|Updated: 5/15/2012 11:17 am
||Published: 5/15/2012 7:39 am
LITTLE ROCK, AR - The next time you pass an accident on the side of the road, you might end up paying for it. We're not just talking about the cost to fix the car.
This story is about people who are in the business of profiting off of car wrecks. And how they end up with your personal information.
There’s a lot of money being paid out.
“I could make from anywhere from $200 a week to unlimited.”
If they bring a certain number of cases in a month they may get a bonus
“If I get five people in the clinic a week, that's a $1000.”
Sometimes they go to their home and visit them in person.
“Yes, we go door to door.”
“Runners” are people who get the accident report from the police, find the person not at fault, and offer to help them navigate the insurance claim system.
Your personal information is on the police report. Once the runners have it, your phone starts ringing.
“This is Tonya calling regarding your accident on yesterday. I'd like to talk to you about the accident and see if you are receiving any pain and suffering or any complications.”
We sent our intern with an iPhone to the Little Rock Police Department and found a lot of people going thru accident reports.
It turns out that the information can be lucrative, which explains this call:
“I can also offer you free chiropractic services at no cost to you,” says the runner. “And at the end of your therapy, if you want compensation I do that as well and that way you're not having to pay a lawyer.”
One man, who asked that we hide his identity, tells us he makes his living as a runner.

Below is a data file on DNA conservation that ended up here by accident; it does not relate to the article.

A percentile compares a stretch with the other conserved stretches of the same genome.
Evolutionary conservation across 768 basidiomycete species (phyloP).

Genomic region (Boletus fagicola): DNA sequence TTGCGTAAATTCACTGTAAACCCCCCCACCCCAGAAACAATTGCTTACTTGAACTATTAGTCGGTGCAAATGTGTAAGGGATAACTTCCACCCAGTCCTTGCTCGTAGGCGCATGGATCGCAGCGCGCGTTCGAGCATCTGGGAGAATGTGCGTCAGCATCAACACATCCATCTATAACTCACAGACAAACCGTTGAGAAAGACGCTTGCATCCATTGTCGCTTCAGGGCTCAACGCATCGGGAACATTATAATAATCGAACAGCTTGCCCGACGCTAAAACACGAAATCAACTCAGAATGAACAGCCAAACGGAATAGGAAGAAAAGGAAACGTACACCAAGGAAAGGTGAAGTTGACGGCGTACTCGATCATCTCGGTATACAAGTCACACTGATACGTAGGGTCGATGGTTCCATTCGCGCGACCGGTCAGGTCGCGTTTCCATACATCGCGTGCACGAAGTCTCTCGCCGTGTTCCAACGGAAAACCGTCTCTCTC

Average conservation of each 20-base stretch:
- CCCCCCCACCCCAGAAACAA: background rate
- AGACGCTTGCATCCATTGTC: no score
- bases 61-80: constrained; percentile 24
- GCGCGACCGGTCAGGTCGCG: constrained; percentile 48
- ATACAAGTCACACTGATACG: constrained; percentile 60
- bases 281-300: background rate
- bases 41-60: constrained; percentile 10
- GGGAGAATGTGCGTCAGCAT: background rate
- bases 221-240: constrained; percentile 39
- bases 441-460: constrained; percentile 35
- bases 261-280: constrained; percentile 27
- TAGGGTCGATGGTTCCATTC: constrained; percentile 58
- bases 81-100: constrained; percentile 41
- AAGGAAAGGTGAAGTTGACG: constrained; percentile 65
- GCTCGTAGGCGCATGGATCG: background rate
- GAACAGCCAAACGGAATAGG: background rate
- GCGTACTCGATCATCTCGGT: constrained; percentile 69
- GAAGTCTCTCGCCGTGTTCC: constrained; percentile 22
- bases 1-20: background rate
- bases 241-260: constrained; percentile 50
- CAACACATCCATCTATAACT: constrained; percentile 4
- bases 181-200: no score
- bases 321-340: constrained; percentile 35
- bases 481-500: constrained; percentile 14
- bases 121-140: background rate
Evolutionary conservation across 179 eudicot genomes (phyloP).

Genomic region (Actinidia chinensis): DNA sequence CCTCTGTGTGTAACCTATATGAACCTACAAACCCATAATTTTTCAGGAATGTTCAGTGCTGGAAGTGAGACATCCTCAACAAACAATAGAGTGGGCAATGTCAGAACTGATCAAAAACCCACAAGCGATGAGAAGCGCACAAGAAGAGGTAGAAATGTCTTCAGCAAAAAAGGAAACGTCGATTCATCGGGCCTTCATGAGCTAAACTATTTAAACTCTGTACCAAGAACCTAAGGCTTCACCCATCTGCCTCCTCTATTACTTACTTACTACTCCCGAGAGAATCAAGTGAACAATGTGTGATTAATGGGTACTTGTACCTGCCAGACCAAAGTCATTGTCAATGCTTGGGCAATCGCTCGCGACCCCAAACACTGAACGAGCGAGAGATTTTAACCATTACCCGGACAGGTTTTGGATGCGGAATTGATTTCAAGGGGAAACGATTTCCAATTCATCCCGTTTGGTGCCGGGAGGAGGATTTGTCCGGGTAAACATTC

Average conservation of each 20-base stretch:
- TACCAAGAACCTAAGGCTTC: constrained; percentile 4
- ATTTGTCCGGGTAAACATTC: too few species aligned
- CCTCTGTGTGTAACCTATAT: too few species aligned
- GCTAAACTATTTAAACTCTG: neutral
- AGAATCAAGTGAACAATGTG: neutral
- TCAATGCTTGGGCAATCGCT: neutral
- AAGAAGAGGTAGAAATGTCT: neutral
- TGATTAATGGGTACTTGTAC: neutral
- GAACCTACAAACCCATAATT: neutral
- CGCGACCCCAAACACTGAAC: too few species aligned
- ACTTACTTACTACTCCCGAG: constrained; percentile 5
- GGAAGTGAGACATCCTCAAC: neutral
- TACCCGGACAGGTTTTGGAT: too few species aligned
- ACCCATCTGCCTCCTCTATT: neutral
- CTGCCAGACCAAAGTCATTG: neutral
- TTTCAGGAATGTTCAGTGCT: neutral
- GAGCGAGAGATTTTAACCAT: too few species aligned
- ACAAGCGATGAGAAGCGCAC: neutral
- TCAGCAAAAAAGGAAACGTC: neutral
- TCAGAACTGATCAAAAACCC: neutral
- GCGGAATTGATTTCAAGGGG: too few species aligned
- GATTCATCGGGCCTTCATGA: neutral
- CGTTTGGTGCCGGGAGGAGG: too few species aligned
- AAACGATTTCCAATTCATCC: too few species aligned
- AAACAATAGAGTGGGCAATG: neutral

“I get paid by the body count,” he says. “I get paid a certain amount of money an individual going into therapy that I referred in. They have to make at least three visits.
“We have to coach people that say they don't have any injuries, because a lot of time people say nothing's hurting me but if you talk to them a little more and you find out something is actually hurting them.”
And that's the problem according to Gary Stephenson with State Farm Insurance.
“What that does is cause sometimes people to claim a hurt when there is none at all or exaggerate their injury,” he says.
Stephenson says exaggerated claims cost insurers between $80- and $100-billion a year. Who pays for it? You do. To the tune of an extra $300 annually for every household in the US.
To fight this, Texas passed a law preventing runners or anyone else from contacting people within the first 30 days of an accident. A similar proposal in the Arkansas legislature died in committee.
There's talk of bringing another proposal before lawmakers - but no word on when.
“But here's something else you should know. We are mostly ex-cons. People with felonies. Just about everybody has had a felony or had a felony expunged.”
But - like it not - getting police reports is legal. So is calling or knocking on your door.
Runners call it marketing.
That's what we do but they call us some of everything,” one runner says. “I don't care because all you are to me is a dollar sign. You can call me whatever you like just get in the clinic.”
Stephenson says most medical providers are honest and do good work. But some raise a red flag with questionable and repeat claims.
“We fight it one case at a time,” he says. “One claim at a time.”
Fighting it to make sure the people who pay car insurance aren't getting stuck with unnecessary costs.
We also discovered that runners typically target lower income communities, finding people who might be down on their luck and more likely enticed by the thought of getting some extra cash.
What happens when a health provider is caught with fraudulent claims? Insurance fraud is a felony, plain and simple. But authorities have to prove a crime is committed.